In the second matter petitioner refused to file a divorce action for which he had been paid a fee of $200 plus $30 for costs. He failed to respond to communications from his client and, additionally, led his client to believe that the case had not made the calendar, it having in actuality not been filed. He did not perform the services for which he had been employed, nor did he make any attempt to perform them.
In the third matter petitioner failed to respond to inquiries from his clients, and when, after a period of approximately 1 3/4 years, he obtained a judgment by default, he informed the Olsons of this judgment without informing them of its true nature, that is, that he expected to have the judgment set aside.
The record in the present case shows more than mere negligence or omission by an attorney. Common to all three matters is a pattern, following retention of petitioner, of refusal to respond to inquiries from his clients: When telephoned, he invariably was ‘out.’ Requests left to have him return the calls brought no response. When reached, his most frequent response was to promise to call at a later specified time, which he did not do.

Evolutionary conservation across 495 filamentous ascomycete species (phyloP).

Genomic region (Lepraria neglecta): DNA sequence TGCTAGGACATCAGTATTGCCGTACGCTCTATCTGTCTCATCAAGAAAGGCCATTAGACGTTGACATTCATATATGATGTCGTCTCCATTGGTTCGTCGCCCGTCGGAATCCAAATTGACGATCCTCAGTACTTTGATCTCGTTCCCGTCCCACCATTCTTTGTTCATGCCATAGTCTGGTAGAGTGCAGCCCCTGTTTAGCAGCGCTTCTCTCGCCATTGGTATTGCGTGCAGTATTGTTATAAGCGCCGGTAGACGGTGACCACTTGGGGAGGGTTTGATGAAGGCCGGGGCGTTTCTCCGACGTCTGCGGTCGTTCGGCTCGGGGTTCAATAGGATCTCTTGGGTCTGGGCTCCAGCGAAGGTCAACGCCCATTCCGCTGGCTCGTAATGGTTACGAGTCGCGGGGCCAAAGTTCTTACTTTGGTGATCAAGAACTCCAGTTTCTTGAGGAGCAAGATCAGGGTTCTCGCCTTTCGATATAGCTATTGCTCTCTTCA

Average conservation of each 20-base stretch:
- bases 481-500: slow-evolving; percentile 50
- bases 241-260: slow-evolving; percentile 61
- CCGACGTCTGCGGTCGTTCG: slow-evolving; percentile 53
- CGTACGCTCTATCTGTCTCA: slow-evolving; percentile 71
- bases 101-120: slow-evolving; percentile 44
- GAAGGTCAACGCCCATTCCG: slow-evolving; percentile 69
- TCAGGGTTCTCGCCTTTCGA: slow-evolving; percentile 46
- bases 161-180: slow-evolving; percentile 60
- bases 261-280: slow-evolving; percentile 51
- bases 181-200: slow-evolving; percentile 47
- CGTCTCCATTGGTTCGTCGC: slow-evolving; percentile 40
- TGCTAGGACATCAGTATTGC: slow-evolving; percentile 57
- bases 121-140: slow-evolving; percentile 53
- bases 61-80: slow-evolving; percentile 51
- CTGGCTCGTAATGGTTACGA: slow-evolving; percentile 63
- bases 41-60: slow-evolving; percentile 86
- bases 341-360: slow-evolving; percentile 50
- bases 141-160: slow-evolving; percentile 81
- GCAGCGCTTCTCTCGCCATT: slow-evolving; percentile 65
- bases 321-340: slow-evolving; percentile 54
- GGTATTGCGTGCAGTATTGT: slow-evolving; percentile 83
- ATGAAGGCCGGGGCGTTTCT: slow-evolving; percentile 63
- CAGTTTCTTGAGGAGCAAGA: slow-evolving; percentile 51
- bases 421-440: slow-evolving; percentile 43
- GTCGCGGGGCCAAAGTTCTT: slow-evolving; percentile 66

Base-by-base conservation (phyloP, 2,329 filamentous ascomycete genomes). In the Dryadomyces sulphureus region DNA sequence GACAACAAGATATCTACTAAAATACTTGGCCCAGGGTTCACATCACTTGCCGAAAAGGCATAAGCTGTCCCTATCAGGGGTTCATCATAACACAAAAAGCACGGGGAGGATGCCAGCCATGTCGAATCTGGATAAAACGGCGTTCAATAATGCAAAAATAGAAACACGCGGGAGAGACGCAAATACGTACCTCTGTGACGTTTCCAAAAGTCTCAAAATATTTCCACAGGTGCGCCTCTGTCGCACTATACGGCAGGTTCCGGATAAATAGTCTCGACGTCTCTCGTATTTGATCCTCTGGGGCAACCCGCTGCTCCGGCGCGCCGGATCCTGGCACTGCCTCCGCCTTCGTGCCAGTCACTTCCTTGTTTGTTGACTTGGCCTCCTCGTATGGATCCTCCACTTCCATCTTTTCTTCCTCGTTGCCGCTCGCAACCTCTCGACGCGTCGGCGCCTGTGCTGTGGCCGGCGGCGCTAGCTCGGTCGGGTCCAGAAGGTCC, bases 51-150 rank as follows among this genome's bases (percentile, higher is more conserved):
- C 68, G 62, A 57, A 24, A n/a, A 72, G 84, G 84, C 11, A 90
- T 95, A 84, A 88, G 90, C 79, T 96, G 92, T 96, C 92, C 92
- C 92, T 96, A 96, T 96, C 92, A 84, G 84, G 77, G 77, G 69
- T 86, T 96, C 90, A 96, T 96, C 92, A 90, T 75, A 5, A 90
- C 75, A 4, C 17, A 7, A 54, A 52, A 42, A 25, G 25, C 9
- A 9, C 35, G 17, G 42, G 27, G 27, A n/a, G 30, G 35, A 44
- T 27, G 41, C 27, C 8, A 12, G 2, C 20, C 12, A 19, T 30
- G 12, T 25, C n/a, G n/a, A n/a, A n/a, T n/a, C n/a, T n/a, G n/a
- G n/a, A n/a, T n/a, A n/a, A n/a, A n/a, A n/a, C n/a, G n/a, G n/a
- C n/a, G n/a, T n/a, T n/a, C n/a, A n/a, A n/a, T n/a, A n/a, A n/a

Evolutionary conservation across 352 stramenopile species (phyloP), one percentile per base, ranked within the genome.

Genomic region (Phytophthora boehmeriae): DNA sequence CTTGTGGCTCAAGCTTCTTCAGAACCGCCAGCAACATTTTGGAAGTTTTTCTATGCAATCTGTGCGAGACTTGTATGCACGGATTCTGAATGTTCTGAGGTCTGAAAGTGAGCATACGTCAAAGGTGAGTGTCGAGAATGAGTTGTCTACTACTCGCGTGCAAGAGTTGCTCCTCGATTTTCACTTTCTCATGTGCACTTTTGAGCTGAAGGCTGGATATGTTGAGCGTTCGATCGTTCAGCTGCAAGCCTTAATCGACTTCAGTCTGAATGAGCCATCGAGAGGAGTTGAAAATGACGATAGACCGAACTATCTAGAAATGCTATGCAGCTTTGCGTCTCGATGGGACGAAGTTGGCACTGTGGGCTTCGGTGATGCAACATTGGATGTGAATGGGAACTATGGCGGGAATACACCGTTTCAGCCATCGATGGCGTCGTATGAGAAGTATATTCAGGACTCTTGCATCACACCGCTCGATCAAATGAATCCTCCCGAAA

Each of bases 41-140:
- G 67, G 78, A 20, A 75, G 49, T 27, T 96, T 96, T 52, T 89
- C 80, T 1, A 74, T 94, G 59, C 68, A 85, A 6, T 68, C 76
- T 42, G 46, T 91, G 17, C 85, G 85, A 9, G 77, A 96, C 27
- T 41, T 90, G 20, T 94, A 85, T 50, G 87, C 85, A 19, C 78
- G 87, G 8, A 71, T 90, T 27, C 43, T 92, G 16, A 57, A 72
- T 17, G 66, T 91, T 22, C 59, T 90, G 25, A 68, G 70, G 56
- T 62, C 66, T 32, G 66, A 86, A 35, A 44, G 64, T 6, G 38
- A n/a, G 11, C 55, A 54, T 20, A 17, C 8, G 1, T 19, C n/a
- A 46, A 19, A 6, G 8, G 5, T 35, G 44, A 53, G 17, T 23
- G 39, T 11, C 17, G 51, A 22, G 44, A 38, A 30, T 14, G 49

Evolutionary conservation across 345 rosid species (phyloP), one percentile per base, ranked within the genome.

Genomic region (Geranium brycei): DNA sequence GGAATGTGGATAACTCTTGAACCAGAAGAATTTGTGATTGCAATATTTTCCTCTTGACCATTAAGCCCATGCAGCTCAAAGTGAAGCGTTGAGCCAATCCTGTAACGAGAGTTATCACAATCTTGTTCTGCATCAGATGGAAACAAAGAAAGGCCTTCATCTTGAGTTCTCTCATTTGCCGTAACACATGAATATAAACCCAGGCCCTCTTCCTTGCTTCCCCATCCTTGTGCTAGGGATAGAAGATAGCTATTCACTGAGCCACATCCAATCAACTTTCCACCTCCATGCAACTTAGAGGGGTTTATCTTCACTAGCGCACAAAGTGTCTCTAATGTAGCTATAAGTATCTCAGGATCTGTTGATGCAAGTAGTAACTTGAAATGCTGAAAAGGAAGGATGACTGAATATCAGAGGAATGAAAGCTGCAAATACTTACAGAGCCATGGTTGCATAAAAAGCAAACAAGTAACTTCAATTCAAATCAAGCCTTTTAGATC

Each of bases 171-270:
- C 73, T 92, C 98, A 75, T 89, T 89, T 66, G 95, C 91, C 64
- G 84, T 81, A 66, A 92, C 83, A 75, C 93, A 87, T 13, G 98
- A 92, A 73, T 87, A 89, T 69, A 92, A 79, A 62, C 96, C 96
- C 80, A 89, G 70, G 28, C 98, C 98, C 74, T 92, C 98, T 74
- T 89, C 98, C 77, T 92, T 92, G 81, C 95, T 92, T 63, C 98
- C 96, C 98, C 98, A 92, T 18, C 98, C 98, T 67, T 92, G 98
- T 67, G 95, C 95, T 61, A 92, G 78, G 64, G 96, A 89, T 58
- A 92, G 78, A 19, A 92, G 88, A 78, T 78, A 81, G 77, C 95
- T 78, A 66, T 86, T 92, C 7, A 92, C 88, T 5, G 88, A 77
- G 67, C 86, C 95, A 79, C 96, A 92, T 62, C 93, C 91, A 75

The attempts to contact petitioner were not isolated but numerous. For example, in the Green matter ‘for several months . . . once a day’ and in the Olson matter ‘close to a hundred times.’ In one instance when reached at home after not making the promised call, he declined to speak because he was too busy frying steaks for guests.
Further, in both the Reavis and the Olson matters, when the cases pending were discussed with petitioner, his clients were misled, Reavis into believing that the action had not come to trial because it had not made the calendar and the Olsons into believing that a valid judgment had been obtained.
In many cases discipline has been imposed where there was negligent conduct which was not declared to be gross negligence, but in most of such cases there was also misrepresentation or other improper conduct. Petitioner's actions with respect to his clients in the present case clearly show that he was negligent and that, in addition, he made misrepresentations to his clients, constituting in the present case gross negligence. (Stephens v. State Bar, 19 Cal.2d 580, 583(1b), 122 P.2d 549; Marsh v. State Bar, 2 Cal.2d 75, 77, 39 P.2d 403.)
Second. Was the discipline recommended by the Board of Governors excessive?
No. The penalty recommended by the Board of Governors two years' suspension is not excessive. (Sullivan v. State Bar, supra, 50 Cal.2d 491, 502, 326 P.2d 138; Stephens v. State Bar, supra, 19 Cal.2d 580, 583, 122 P.2d 549.)
It is ordered that petitioner be suspended from the practice of law in this state for two years, commencing 30 days after the filing of this order.
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Docket No: L. A. 26618.
Decided: May 15, 1962
Court: Supreme Court of California, In Bank.